7 investors discuss how agtech can solve agriculture’s biggest problems • TechCrunch

climate change and Geopolitical instabilities wreak havoc on agriculture. To gauge how VCs are responding to these issues, we spoke to seven investors.

First, rising greenhouse gas emissions result in punishing droughts and storms that damage crops, exacerbate food insecurity and threaten countless livelihoods. At the same time, Russia’s invasion of Ukraine is shaking global grain supplies, driving up costs and further aggravating supply chains.

Even as this and other crises hit the multi-trillion-dollar industry, startup investors see potential for huge returns with technologies that could increase yields, cut emissions and reduce waste.

“There are opportunities for development [and] Introducing new technologies throughout the food value chain that will impact key issues such as food safety and emissions,” Adam Anders, managing partner at Anterra Capital, told TechCrunch. Among the areas where he sees the greatest potential impact, the investor cited improving crop genetics, extending the shelf life of more produce and putting digital tools in the hands of farmers.

Consumer behavior is another piece of the proverbial puzzle, as climate literacy increasingly transforms the way people shop.

“In recent years, we’ve seen an exploding interest in sustainability among consumers and food brands, and awareness of the negative impacts of farming continues to grow,” said Ting-Ting Liu, an investor at Prosus Ventures. “Not only are people paying more attention to agricultural emissions, but they are also paying more attention to how much land and water is needed to support the world’s food supply and how much runoff there is,” she said.

Liu argued that this demand creates strong tailwinds for companies looking to address the environmental impact of agriculture, ultimately driving more capital into everything from cellular agriculture to methane reduction solutions for livestock.

Still, agtech isn’t immune to some of the broader trends in the venture space.

While the value of agtech VC deals rose from $6.5 billion in 2020 to $11.4 billion in 2021, several investors told TechCrunch that they were trading this year amid the broader tech downturn by 2022 have noticed a slowdown in agtech deals.

“2021 was a record year for VC across the board. In 2022, VC investments across the board are about 30% lower year-over-year, and I’d expect a similar slowdown for agtech,” Monica Varman, a partner at G2 Venture Partners, told TechCrunch. “However, in the medium to long term, I expect Agtech VC funding to increase given supply chain challenges, traceability and advances in enabling technologies in synbio and robotics,” she added.

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Even agtech investors are still largely funding men. Of the nearly $11 billion spent on agtech in 2021, 78% went to companies with all-male founders, according to PitchBook. The discrepancy has only worsened so far in 2022, rising to 81% (from nearly $7.3 billion) as of Sept. 14, according to the data firm.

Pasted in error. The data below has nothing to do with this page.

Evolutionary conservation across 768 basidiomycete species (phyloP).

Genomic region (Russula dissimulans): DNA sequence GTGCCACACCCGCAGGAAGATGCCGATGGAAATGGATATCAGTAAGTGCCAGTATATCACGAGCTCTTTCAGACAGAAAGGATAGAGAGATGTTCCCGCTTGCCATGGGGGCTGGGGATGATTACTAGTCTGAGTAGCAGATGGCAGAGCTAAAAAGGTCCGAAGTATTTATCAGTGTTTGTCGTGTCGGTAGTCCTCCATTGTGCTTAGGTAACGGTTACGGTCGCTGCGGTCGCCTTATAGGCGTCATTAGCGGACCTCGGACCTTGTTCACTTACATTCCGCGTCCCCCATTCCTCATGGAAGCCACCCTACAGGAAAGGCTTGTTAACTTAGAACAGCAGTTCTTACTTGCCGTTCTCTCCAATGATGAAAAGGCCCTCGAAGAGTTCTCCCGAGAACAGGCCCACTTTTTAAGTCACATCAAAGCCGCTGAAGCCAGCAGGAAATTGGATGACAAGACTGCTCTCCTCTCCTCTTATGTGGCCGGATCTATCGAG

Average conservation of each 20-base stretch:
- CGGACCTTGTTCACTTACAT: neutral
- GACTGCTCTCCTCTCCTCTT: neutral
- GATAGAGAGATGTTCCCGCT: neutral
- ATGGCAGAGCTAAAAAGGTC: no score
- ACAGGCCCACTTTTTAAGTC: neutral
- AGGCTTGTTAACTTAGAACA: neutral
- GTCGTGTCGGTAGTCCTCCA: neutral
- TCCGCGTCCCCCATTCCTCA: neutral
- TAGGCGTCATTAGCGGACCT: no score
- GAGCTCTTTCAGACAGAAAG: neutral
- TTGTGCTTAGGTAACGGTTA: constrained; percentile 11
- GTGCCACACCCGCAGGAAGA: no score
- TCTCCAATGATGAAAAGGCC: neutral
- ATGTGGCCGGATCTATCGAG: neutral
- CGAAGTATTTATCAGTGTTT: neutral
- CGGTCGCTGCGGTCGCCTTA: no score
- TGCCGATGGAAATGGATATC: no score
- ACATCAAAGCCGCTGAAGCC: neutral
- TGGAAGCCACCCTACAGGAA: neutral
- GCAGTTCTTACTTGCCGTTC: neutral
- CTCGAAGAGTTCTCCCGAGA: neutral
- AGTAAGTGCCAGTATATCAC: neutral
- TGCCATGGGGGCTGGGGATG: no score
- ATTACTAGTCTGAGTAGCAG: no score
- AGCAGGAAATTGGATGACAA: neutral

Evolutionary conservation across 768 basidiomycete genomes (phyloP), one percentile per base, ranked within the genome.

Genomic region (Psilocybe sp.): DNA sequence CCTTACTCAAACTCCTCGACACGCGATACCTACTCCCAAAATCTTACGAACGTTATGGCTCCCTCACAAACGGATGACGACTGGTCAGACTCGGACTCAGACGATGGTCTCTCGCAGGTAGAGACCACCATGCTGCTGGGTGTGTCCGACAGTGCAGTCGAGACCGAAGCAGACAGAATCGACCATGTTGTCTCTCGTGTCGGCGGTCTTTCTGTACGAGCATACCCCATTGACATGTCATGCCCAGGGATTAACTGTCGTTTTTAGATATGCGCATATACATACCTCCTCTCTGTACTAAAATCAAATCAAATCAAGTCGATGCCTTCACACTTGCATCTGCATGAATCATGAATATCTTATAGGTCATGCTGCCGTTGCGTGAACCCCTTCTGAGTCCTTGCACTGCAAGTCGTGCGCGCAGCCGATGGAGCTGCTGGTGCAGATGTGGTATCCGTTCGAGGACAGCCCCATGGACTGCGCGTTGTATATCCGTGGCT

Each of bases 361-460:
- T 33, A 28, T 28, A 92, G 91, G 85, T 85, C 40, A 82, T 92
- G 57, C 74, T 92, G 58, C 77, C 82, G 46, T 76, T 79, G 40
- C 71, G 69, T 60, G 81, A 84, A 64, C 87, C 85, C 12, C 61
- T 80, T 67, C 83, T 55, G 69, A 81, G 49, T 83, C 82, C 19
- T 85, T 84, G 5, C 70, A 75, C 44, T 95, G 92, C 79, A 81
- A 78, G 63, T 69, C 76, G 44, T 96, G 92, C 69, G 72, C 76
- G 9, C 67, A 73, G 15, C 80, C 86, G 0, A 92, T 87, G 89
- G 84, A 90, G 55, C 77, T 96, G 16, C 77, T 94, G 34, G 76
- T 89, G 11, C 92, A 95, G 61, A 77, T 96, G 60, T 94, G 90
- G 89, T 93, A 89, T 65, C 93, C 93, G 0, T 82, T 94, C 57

To assess if (and how) VCs are responding to these issues and more, we turned to the following:

  • Brett Brohl, Managing Director, Techstars Farm to Fork and Managing Partner, Bread and Butter Ventures
  • Monica Varman, Partner, G2 Venture Partners
  • Jinesh Shah, Managing Partner, Omnivore
  • Adam Anders, Managing Partner, Anterra Capital
  • Ting-Ting Liu, Investor, and Ashutosh Sharma, Head of India, Prosus Ventures
  • Camila Petignat, Partner, The Yield Lab

Brett Brohl, Managing Director, Techstars Farm to Fork and Managing Partner, Bread and Butter Ventures

The value of the Agtech VC deal increased from $6.5 billion in 2020 to $11.4 billion in 2021. Will this kind of growth continue?

It’s not going to continue in the short term, mainly because of macro factors that you just don’t see — for example, a lot of late-stage deals are going on lately — so definitely not in the short-term.

Over the long term, the sector offers tremendous opportunity and room for innovation, so over time you will see continued growth and investor focus on agtech.

Agriculture is responsible for about a quarter of global greenhouse gas emissions. How has the climate crisis changed the way you invest?

This is a big reason why transaction value has skyrocketed in 2020 and 2021. Investors understand that challenge creates opportunity. Agtech isn’t as mainstream as many other sectors, so we need more eyeballs and capital. When you make the food system more effective and efficient, you make it more sustainable.

We’re not a fund big enough to fund a startup forever, and we depend on later investors, so that attention and resulting capital inflow helps remove some risk from our portfolio.

Which emerging technologies, like cellular agriculture and AI-powered robots, have the greatest potential to impact key issues like food security and emissions over the next decade?